Sitting before my word processor and thinking about how to start my comments on this poem, the screensaver after some minutes comes into action. How to define what I feel while reading this poem? An overdose of ideas fills my poor brain. At the haiku moment, are thunder and lightning coming closer, or are they getting away? This is important in order to understand the state of mind of the author: is he worried or is he relieved? Why is the empty taxi driving away? Is it because the driver does not perceive the arm movement, begging him to stop? Or doesn't he stop because he is no free? Or maybe the author doesn't mind about anything because the storm is finished? Or does the driver fades into darkness after bringing the author to his destination? Or is it possible that the taxi driver is disappearing into darkness for picking up another person in relationship with the author, while the author himself just arrived at destination? It is rather strange. Because of the unspoken answers, many possibilities give opportunity to make this haiku almost perfect by using the junction between writer and reader. The author's suggestion as I feel it: soon there will be storm. The author gets home right now, just before the storm breaks through, but the poor man in his taxi still has a long way to drive. He and his next clients will have to face that storm. Read this haiku with loud voice and intonation. The rhythm is perfect: not only the thunder is rolling, but also the words.


Like in all haiku, the interpretation is individual and personal. The most important is that the balance between information and suggestion is harmonious. With this I mean, a haiku can only reach the highest level of development when it is interpreted both by author and reader. The 'distant roll of thunder' haiku is a very good example. On the other hand, in an international anthology like this the danger exists that a gap is created between author and reader, when they are not sharing the same native tongue. The fact that some poems are not clearly understood by people using another language is inevitable, I am afraid. Translating each poem in another language, is a good solution in between. About applying the rules of haiku, I remark that the season word is not always considered as important, neither intonation or rhythm. It happens to be present from time to time and that's it. As for the outfit, many western authors do not use capitals nor points or comma's. One would think that in the west, the power of the haiku must come from the contents rather than from the form. In Japan, form is also very important. Though wordplay is appreciated, words and word sequences with double meaning are more proper to the Japanese language.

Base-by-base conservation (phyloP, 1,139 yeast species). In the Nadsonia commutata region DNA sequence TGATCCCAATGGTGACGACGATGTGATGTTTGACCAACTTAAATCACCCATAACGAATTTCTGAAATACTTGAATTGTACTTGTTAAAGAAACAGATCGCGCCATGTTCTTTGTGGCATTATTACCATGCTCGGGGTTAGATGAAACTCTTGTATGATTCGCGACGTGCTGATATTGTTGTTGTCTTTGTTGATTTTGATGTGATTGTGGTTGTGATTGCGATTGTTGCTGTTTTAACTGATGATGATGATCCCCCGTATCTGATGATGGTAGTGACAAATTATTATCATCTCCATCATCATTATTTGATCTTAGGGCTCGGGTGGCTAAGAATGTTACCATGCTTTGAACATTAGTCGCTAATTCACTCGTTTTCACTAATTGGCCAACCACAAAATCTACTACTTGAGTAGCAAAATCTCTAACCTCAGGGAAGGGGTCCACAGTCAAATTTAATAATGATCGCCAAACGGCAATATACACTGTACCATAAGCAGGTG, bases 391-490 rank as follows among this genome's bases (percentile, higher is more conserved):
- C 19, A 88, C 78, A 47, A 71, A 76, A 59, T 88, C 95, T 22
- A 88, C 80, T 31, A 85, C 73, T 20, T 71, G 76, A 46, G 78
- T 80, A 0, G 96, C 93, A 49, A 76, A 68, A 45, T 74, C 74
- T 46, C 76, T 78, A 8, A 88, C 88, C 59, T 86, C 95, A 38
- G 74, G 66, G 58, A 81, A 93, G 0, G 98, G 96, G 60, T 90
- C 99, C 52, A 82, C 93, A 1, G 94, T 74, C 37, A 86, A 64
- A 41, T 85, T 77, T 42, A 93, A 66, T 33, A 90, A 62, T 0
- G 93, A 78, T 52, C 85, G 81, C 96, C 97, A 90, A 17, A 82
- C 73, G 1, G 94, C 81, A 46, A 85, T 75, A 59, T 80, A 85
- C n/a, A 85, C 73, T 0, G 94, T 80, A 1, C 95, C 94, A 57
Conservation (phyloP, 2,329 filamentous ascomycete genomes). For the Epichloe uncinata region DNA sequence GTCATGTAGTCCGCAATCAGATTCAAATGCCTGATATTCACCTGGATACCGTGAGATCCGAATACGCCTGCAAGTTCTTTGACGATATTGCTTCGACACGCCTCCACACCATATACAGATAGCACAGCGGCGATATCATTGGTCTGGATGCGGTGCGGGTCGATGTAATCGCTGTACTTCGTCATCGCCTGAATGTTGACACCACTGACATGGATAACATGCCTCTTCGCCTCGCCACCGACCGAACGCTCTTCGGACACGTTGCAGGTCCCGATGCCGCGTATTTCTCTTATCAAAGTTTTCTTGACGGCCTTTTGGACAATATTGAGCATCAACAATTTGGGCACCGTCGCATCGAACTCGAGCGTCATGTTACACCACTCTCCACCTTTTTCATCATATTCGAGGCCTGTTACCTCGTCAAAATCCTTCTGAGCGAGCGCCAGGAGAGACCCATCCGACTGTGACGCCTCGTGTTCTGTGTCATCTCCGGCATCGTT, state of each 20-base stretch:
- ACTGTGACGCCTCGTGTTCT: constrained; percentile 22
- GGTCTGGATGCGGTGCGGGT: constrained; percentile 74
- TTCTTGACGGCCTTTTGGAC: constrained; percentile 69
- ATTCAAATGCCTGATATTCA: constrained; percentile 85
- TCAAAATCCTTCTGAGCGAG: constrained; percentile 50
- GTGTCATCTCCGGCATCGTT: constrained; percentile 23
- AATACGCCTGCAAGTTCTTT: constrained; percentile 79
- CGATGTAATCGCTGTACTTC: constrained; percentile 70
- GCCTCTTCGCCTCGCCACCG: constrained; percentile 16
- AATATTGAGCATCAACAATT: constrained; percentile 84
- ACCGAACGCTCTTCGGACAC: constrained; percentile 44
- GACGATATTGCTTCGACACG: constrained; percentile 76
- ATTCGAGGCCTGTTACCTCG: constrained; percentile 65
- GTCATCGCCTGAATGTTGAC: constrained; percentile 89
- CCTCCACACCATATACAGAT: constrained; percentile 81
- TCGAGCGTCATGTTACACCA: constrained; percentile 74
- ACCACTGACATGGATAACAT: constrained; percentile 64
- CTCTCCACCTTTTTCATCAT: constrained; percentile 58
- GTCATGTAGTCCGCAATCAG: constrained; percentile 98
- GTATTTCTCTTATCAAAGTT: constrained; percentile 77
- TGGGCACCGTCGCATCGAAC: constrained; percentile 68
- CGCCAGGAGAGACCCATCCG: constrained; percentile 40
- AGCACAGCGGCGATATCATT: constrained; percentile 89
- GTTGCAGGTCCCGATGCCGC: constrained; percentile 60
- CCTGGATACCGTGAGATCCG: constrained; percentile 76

Please allow me to finish with an optimistic note. By means of technology, the earth has become more accessible. On political, economical and social fields, groups with different cultures meet each other with growing success. Culture as an important expression of human ability, may not stay behind in this process. The anthology "HAIKU sans frontières" answers the purpose very well. Therefore I am grateful to share this beautiful and fascinating world of haiku with so many others.

Walter Vereertbrugghen
Secretary of Haiku Kern Brabant, Belgium

Authors and their countries

(1)   Ertore José Palmero / Argentina
(2)   Janice M. Bostok / Australia
(3)   Ross Clark / Australia
(4)   John Knight / Australia
(5)   Jacqui Murray / Australia
(6)   Sue Standford / Australia
(7)   Eunice Arruda / Brazil
(8)   Eunice Arruda / Brazil
(9)   Humberto Del Maestro / Brazil
(10) Teruko Oda / Brazil
(11) Ernest John Berry / New Zealand
(12) p n w donnelly / New Zealand
(13) John O'Connor / New Zealand
(14) Patricia Prime / New Zealand
(15) Janette Stace / New Zealand
(16) Federico C. Peralta / the Philippines
(17) Harsangeet Kaur Bhullar / Singapore